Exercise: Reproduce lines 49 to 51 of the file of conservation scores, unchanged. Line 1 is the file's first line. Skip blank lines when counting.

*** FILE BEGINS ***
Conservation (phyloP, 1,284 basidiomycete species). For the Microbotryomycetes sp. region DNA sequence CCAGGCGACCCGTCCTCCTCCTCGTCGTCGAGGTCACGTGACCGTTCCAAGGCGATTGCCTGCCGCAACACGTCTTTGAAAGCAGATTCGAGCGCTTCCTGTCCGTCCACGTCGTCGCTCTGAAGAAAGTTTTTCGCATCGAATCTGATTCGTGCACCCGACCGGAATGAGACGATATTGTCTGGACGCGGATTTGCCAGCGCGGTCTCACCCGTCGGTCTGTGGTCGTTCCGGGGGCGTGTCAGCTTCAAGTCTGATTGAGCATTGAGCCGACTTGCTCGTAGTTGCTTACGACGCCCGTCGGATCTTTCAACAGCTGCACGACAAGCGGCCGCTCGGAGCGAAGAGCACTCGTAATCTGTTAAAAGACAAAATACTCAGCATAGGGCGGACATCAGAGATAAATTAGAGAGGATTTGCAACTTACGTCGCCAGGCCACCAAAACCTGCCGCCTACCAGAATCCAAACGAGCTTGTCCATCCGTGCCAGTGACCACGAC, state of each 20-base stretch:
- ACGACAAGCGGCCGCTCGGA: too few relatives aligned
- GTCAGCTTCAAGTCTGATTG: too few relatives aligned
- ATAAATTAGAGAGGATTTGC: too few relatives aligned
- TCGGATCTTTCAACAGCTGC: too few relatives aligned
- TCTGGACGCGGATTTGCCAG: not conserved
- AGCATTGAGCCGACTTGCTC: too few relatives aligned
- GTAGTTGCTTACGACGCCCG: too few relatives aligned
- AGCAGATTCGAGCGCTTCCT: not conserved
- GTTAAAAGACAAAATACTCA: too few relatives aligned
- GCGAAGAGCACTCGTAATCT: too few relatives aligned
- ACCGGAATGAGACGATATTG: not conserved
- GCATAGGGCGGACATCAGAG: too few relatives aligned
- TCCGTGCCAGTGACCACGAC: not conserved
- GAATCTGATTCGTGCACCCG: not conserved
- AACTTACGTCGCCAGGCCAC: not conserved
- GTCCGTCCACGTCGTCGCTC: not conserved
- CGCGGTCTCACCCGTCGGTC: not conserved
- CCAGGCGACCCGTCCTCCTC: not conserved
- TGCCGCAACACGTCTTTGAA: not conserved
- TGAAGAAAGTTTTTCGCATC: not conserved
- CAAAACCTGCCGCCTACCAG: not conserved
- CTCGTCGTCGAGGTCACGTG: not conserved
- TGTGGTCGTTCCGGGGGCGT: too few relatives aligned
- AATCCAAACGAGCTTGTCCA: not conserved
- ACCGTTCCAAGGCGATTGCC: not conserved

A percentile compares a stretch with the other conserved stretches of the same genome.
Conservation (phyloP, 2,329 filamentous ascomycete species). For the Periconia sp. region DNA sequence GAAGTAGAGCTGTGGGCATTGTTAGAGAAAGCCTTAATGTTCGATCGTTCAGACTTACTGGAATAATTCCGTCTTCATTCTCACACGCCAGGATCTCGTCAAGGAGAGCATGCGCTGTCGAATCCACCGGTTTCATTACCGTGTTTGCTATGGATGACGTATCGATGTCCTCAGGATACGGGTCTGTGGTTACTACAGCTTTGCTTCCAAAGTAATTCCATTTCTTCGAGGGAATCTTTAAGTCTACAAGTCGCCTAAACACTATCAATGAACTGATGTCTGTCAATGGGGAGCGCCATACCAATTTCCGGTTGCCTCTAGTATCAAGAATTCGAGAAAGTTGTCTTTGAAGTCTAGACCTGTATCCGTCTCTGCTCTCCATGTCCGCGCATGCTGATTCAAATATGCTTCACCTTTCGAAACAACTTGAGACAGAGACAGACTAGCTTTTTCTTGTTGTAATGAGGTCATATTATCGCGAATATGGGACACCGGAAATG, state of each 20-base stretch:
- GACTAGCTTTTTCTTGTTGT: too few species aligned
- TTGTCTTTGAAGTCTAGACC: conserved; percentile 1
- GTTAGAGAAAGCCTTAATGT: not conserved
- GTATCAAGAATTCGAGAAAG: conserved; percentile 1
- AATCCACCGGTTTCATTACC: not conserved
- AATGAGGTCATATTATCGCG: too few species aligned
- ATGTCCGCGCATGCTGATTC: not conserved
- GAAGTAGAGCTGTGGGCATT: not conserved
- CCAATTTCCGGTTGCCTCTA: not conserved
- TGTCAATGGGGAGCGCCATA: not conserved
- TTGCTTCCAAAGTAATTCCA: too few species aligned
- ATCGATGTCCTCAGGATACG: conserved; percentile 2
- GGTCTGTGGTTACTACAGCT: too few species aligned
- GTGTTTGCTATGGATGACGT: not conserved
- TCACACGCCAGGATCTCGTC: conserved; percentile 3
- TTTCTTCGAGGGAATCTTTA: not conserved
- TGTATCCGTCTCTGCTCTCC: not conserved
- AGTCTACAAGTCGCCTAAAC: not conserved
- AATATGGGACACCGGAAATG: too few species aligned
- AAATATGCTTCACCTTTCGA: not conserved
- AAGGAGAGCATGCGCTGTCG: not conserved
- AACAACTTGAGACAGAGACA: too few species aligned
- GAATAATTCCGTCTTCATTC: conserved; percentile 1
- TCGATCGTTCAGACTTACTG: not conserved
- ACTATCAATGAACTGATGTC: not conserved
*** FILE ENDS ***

- AAGGAGAGCATGCGCTGTCG: not conserved
- AACAACTTGAGACAGAGACA: too few species aligned
- GAATAATTCCGTCTTCATTC: conserved; percentile 1